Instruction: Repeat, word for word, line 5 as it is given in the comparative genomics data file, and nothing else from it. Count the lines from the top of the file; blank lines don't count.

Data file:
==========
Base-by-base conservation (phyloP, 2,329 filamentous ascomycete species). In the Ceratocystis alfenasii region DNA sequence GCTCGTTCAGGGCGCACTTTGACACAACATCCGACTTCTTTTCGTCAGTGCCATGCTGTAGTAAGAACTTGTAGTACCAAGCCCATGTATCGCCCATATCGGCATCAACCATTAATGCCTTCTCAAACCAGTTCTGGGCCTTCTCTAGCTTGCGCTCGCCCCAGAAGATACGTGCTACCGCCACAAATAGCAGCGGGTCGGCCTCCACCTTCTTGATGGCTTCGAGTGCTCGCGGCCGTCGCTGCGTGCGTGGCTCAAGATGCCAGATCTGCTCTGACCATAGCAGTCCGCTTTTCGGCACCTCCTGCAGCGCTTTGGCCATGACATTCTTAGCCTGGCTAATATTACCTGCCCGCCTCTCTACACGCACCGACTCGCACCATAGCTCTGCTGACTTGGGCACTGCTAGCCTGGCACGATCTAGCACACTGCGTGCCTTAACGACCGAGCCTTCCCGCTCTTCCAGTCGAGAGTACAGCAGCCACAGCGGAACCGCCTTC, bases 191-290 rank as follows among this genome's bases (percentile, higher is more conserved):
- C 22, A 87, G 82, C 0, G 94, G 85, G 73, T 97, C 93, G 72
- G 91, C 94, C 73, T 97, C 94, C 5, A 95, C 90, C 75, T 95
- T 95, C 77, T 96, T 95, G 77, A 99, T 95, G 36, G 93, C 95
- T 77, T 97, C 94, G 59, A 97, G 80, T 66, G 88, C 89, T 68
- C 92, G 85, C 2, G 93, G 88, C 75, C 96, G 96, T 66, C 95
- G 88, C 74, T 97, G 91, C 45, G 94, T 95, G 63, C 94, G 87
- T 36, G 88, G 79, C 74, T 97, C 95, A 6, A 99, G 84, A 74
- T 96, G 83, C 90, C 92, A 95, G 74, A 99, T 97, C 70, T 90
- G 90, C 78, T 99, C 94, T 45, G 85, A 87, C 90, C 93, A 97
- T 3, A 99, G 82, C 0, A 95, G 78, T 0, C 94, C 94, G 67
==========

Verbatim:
- T 77, T 97, C 94, G 59, A 97, G 80, T 66, G 88, C 89, T 68